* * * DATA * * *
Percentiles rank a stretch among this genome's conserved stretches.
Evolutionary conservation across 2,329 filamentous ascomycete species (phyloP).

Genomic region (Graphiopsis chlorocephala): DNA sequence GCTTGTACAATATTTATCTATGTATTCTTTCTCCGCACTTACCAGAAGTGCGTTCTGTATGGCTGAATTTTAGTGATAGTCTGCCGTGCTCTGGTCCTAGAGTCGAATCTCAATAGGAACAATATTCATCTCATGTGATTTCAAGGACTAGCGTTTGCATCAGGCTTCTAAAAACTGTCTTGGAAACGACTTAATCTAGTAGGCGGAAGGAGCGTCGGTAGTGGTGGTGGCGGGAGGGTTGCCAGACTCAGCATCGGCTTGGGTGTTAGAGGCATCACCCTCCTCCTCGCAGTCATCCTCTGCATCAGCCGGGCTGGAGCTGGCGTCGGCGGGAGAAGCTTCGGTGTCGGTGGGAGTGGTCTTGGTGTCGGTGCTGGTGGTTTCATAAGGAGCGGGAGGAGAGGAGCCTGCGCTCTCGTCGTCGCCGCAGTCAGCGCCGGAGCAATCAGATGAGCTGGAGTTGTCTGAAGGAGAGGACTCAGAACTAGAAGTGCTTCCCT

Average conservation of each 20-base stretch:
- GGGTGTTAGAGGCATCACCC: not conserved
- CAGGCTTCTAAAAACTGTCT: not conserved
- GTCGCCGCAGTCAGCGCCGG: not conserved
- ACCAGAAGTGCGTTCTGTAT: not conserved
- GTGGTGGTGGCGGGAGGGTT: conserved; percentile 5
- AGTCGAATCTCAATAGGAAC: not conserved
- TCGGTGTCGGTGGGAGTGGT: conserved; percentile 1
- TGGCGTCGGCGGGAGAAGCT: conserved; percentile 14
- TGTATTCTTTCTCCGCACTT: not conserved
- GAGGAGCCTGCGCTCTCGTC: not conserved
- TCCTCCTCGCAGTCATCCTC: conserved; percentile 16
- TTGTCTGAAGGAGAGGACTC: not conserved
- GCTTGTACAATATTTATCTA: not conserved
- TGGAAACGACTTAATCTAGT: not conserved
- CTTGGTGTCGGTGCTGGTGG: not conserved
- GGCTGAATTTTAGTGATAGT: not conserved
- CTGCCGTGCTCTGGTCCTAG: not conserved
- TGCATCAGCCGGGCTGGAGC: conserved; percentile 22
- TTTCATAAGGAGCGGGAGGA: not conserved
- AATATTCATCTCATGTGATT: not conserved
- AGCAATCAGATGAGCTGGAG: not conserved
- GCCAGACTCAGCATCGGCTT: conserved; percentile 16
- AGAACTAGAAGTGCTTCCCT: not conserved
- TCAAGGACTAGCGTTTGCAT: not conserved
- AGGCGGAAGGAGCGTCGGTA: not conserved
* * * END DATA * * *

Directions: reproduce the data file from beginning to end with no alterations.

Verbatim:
Percentiles rank a stretch among this genome's conserved stretches.
Evolutionary conservation across 2,329 filamentous ascomycete species (phyloP).

Genomic region (Graphiopsis chlorocephala): DNA sequence GCTTGTACAATATTTATCTATGTATTCTTTCTCCGCACTTACCAGAAGTGCGTTCTGTATGGCTGAATTTTAGTGATAGTCTGCCGTGCTCTGGTCCTAGAGTCGAATCTCAATAGGAACAATATTCATCTCATGTGATTTCAAGGACTAGCGTTTGCATCAGGCTTCTAAAAACTGTCTTGGAAACGACTTAATCTAGTAGGCGGAAGGAGCGTCGGTAGTGGTGGTGGCGGGAGGGTTGCCAGACTCAGCATCGGCTTGGGTGTTAGAGGCATCACCCTCCTCCTCGCAGTCATCCTCTGCATCAGCCGGGCTGGAGCTGGCGTCGGCGGGAGAAGCTTCGGTGTCGGTGGGAGTGGTCTTGGTGTCGGTGCTGGTGGTTTCATAAGGAGCGGGAGGAGAGGAGCCTGCGCTCTCGTCGTCGCCGCAGTCAGCGCCGGAGCAATCAGATGAGCTGGAGTTGTCTGAAGGAGAGGACTCAGAACTAGAAGTGCTTCCCT

Average conservation of each 20-base stretch:
- GGGTGTTAGAGGCATCACCC: not conserved
- CAGGCTTCTAAAAACTGTCT: not conserved
- GTCGCCGCAGTCAGCGCCGG: not conserved
- ACCAGAAGTGCGTTCTGTAT: not conserved
- GTGGTGGTGGCGGGAGGGTT: conserved; percentile 5
- AGTCGAATCTCAATAGGAAC: not conserved
- TCGGTGTCGGTGGGAGTGGT: conserved; percentile 1
- TGGCGTCGGCGGGAGAAGCT: conserved; percentile 14
- TGTATTCTTTCTCCGCACTT: not conserved
- GAGGAGCCTGCGCTCTCGTC: not conserved
- TCCTCCTCGCAGTCATCCTC: conserved; percentile 16
- TTGTCTGAAGGAGAGGACTC: not conserved
- GCTTGTACAATATTTATCTA: not conserved
- TGGAAACGACTTAATCTAGT: not conserved
- CTTGGTGTCGGTGCTGGTGG: not conserved
- GGCTGAATTTTAGTGATAGT: not conserved
- CTGCCGTGCTCTGGTCCTAG: not conserved
- TGCATCAGCCGGGCTGGAGC: conserved; percentile 22
- TTTCATAAGGAGCGGGAGGA: not conserved
- AATATTCATCTCATGTGATT: not conserved
- AGCAATCAGATGAGCTGGAG: not conserved
- GCCAGACTCAGCATCGGCTT: conserved; percentile 16
- AGAACTAGAAGTGCTTCCCT: not conserved
- TCAAGGACTAGCGTTTGCAT: not conserved
- AGGCGGAAGGAGCGTCGGTA: not conserved